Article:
Rabbi Josiah (Hebrew: רבי יאשיה) was a Tanna of the 2nd century, the most distinguished pupil of R. Ishmael. He is not mentioned in the Mishnah, perhaps because he lived in the south (Sanh. 88b), and his teachings were consequently unknown to the compiler of the Mishnah, Judah ha-Nasi, who lived at Tiberias and Beth-she'arim in northern Israel. This is the explanation proposed by Z. Frankel and N. Brüll; but the fact may have been that the Mishnah of R. Meïr, which served as the basis of Rebbi's Mishnah, did not accept the development of the teachings of Ishmael as formulated by Josiah and R. Jonathan, and they were consequently omitted by Rebbi from his Mishnah (D. Hoffmann, in Berliner's Magazin, 1884, pp. 20 et seq.). Josiah is frequently mentioned in the Mekilta together with Jonathan. All their differences concerned only interpretations of Biblical passages, never halakot. During Hadrian's persecution Josiah seems to have fled from Israel, for he was at Nisibis, where he delivered precepts in the college of Judah ben Bathyra (Sifre, Num. 123; ib. Deut. 218).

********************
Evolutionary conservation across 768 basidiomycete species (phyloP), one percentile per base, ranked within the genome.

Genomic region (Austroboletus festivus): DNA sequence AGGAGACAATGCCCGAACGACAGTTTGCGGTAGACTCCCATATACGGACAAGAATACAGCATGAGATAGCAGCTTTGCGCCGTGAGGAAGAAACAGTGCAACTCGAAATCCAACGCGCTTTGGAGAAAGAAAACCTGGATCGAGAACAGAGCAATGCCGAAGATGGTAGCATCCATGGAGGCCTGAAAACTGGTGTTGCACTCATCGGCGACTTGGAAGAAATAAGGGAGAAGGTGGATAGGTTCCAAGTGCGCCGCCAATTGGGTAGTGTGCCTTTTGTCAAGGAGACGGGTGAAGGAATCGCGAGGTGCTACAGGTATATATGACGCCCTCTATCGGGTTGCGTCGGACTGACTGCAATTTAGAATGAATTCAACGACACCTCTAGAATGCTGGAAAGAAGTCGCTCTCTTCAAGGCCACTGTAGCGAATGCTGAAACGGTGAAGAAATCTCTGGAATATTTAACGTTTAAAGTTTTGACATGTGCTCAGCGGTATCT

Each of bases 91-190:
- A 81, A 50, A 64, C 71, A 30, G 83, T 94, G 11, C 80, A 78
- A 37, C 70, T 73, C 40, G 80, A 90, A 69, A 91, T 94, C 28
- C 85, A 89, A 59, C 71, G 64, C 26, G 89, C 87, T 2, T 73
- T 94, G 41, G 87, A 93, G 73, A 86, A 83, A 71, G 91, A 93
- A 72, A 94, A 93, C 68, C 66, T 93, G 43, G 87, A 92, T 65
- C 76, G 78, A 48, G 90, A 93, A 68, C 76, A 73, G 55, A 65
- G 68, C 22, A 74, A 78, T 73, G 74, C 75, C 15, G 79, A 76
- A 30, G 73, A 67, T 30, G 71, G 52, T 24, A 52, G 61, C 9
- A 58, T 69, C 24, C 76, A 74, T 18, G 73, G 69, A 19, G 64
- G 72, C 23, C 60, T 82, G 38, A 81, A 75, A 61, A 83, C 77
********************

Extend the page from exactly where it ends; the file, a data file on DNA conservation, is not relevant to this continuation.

Jewish Encyclopedia bibliography
- Weiss, Dor, ii.114;
- Z. Frankel, Hodegetica in Mischnam, pp. 146-149, Leipzig, 1859;
- W. Bacher, Ag. Tan. ii.351-364.
- This article incorporates text from a publication now in the public domain: Singer, Isidore; et al., eds. (1901–1906). "article name needed". Jewish Encyclopedia. New York: Funk & Wagnalls Company.